In other words, you can have an *entirely* 64bit system and it works just fine. If you need to run some specific 32bit program, you install ONLY the required dependencies instead of *ALL* 32bit packages provided by the platform, which is what fatelf would do (in addition to installing ALL of the packages for ALL platforms that *aren't even compatible* -- like ARM, SPARC, PPC, PPC64, etc.).
              See that is exactly why I said it is a shame....

              Fatelf solves the problem where you can have only the required 32bits libs needed and nothing else, and it stores them in a convenient way also abides traditional filesystem layout. It removes the need for a whole bunch of stupid symlinks and makes finding and linking libraries a hell of a lot easier.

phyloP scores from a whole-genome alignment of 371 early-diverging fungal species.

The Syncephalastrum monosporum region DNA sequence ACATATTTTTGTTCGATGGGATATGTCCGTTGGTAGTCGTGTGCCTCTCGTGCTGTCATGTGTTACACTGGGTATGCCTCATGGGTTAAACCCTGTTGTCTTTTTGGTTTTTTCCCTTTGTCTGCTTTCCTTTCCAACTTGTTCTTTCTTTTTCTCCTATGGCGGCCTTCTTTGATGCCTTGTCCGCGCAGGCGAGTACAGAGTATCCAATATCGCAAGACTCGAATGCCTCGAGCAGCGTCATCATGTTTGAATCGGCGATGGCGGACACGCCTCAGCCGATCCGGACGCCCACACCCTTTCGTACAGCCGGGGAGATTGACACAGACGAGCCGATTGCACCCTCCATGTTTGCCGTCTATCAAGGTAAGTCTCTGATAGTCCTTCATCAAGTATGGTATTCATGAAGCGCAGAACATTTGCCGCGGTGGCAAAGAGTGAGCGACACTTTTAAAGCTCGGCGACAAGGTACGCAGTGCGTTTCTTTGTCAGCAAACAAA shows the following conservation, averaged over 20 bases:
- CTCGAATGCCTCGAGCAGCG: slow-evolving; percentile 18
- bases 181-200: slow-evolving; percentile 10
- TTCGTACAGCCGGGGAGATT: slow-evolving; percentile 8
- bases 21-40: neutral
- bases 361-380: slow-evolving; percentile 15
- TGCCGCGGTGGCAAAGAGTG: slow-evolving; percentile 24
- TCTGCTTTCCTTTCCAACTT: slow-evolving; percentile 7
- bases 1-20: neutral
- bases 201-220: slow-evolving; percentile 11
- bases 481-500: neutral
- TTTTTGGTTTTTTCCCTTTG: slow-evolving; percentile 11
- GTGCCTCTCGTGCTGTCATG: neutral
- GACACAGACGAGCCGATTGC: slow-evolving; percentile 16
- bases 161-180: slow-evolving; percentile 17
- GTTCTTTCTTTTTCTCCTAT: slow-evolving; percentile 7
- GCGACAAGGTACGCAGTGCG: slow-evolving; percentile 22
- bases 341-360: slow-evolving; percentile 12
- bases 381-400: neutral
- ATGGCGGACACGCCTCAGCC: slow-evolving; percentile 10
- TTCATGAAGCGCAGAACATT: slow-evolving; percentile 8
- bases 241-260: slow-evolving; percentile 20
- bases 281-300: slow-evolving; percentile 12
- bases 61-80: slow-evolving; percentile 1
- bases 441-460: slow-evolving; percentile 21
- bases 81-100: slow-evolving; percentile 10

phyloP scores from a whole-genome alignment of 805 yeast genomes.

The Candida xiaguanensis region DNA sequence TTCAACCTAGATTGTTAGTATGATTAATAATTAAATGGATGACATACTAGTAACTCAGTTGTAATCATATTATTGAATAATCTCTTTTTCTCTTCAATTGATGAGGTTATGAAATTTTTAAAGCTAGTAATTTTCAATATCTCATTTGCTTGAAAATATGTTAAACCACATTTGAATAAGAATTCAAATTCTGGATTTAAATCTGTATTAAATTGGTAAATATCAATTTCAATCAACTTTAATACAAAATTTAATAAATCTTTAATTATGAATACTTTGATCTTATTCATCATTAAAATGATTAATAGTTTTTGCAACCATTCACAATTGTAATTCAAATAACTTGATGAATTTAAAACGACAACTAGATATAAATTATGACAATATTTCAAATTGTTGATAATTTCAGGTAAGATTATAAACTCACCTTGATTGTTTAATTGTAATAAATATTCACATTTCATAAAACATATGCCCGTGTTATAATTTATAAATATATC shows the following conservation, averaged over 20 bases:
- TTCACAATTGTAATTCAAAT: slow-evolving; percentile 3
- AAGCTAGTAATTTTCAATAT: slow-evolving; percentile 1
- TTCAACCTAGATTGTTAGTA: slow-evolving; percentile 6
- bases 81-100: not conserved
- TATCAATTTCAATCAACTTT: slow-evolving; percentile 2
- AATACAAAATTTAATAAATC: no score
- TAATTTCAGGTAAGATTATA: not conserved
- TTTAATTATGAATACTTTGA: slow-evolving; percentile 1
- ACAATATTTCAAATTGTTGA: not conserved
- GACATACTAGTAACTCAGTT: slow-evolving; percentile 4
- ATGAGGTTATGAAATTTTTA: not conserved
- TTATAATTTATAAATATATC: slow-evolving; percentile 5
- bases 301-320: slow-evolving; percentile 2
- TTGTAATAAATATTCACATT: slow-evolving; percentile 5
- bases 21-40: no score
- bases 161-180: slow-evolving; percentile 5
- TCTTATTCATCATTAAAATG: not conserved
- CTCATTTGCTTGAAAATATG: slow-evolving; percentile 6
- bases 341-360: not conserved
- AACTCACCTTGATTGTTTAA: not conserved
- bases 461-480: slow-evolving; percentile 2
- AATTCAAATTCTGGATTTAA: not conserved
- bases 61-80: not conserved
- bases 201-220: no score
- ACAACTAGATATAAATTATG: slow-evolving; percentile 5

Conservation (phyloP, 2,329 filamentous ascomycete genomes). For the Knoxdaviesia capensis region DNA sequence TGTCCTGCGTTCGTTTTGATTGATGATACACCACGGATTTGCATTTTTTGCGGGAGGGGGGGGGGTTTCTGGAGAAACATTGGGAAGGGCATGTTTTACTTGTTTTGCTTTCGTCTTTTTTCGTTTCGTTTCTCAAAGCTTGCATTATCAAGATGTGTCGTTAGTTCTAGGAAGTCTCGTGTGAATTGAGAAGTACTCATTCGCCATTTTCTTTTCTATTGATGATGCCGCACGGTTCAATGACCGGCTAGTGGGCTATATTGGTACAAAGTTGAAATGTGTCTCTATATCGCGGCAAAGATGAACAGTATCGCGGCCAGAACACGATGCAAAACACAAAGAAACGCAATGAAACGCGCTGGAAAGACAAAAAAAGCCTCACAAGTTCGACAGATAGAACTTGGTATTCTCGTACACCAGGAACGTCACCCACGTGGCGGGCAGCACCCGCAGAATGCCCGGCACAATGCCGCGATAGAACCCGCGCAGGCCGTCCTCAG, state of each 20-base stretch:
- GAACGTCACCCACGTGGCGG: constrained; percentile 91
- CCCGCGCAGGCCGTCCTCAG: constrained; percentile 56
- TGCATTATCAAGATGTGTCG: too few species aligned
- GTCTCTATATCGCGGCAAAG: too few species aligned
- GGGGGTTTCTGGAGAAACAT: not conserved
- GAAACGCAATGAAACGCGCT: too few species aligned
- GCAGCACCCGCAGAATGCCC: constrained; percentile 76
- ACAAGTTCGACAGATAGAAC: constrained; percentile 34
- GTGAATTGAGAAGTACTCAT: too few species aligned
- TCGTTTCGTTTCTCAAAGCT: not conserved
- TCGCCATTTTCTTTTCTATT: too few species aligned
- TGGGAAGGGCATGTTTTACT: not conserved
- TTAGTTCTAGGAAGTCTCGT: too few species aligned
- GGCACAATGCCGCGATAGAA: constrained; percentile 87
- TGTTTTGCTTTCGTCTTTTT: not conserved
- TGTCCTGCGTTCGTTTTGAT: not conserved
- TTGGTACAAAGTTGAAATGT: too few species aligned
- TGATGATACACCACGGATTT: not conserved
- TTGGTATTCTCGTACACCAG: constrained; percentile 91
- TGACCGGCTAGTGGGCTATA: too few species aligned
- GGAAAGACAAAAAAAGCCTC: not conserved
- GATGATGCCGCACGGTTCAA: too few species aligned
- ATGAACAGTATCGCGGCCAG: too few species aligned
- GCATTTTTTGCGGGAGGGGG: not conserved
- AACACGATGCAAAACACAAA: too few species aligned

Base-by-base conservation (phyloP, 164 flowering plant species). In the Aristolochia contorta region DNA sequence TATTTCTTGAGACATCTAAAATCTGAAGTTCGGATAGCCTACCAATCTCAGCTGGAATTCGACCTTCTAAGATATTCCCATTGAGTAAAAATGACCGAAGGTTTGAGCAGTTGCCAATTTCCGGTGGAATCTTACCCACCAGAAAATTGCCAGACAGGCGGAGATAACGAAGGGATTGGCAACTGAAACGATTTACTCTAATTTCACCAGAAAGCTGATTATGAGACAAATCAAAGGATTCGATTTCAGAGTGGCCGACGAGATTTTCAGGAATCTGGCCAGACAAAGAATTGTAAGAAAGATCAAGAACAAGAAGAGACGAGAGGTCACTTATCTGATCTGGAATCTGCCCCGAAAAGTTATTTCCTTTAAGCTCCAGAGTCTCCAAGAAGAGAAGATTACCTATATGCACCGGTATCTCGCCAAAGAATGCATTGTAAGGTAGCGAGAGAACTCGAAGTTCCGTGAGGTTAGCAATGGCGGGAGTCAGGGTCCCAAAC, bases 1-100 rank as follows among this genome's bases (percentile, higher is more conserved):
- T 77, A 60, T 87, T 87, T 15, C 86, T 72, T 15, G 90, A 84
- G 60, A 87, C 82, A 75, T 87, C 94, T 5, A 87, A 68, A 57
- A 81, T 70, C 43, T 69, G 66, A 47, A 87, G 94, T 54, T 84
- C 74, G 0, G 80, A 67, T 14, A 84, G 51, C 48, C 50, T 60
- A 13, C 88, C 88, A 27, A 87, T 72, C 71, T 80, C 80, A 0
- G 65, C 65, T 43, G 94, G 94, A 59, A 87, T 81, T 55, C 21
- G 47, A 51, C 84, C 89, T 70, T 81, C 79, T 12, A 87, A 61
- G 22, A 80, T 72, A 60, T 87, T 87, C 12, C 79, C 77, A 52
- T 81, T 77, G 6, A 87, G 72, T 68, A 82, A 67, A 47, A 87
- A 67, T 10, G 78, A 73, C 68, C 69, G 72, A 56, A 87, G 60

The problem with it is that make doesnt really support crosscompiling in an efficiant elegant manner. Cross compiling on most distros is hackish at best, and on others is a collection of complicated scripts that need special sandboxed environments to run in. The fact is that fatelf is an excellent idea to solve amajor problem, but it doesnt address the massive deficiency in cross compiling support in linux as it exists today.

              make needs to be completely rewritten or replaced.

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              • Originally posted by droidhacker View Post
                ... so the goals are to make everybody need to download 5 or 10 DVDs to install from instead of just one that matches their architecture? That sure sounds simple to me....